The text of the de Bello Gallico presents some difficulties, but it is in no sense, like the text of the de Bello Civili, a crux criticorum. The Manuscripts fall into two main groups, both of which are traceable to a common ancestor. In the first group (which contains only the Bellum Gallicum) the most important are A (at Amsterdam), of the ninth or tenth century, B and M (at Paris), of the ninth century and the eleventh century respectively, and R (at the Vatican), of the tenth century: in the second group (which contains all the Corpus Caesarianum), T (at Paris), of the eleventh century, and U (at the Vatican), of the twelfth century. Nipperdey, who may still be regarded as chief among the critical editors of Caesar, based the text of his edition (1847) on the first group of MSS.: but the second has found considerable support among more recent scholars, notably H. Meusel. The text printed with the present translation rests on the recensions of Nipperdey and  p. xviii R. du Pontet (Scriptorum Classicorum Bibliotheca Oxoniensis): but in a few passages use has been made of corrections suggested by or through Dr. Rice Holmes in his critical edition of 1914.

The translation was made independently for the most part, and compared with those of Golding (1565), W. A. M'Devitte and W. S. Bohn (1851), T. Rice Holmes (1908), and F. P. Long (1911). In rendering military terms — officers, details of troops, formations, movements, and the like — it seemed best as a rule to give the nearest English equivalent, and to refer the reader to Appendix A at the end of the book for a more detailed description of the Roman Army.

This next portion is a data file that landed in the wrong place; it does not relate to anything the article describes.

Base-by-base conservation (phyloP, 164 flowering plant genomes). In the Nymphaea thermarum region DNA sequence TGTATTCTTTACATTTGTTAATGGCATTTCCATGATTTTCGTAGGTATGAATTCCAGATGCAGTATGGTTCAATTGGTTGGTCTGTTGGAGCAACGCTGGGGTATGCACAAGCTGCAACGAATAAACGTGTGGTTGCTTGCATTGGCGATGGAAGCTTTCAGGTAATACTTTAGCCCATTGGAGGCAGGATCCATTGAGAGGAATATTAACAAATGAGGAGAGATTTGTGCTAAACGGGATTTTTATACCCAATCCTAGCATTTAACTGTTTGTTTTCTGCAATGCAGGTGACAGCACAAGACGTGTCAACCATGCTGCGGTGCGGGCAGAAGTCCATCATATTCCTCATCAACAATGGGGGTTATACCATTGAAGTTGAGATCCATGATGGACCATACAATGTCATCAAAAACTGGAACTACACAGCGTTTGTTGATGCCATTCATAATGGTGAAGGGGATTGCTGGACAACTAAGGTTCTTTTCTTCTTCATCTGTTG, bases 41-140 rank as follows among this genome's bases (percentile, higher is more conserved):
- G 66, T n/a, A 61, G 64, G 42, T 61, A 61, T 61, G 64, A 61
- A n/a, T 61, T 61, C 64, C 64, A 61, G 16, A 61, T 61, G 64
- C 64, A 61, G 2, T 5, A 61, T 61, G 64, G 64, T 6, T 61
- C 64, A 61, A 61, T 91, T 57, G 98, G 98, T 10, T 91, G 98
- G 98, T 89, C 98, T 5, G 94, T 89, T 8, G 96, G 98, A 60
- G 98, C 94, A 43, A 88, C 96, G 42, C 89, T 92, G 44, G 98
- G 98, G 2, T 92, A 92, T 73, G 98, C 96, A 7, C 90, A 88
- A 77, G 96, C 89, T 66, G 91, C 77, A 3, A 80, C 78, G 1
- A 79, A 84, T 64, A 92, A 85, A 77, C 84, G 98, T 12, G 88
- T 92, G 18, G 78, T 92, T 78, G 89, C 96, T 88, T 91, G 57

The Author's Notes:

1 cf. Shakespeare, Julius Caesar, ii.2:

"Danger knows full well,

That Caesar is more dangerous than he."

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2 cf. Suetonius, Iulius, c. 58.

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3 Quoted in J. W. Fortescue's History of the British Army, vol. V p8.

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4 The chapter (IV.17) describing the first bridge over the Rhine is so technical in its terms that it may well have been written by an expert engineer — perhaps by Balbus himself, Caesar's praefectus fabrum.

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5 Suetonius, Iulius, c. 56.

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6 Brutus, c. 75.

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7 Preface to the VIIIth Book of the Gallic War.

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8 Brutus, c. 75.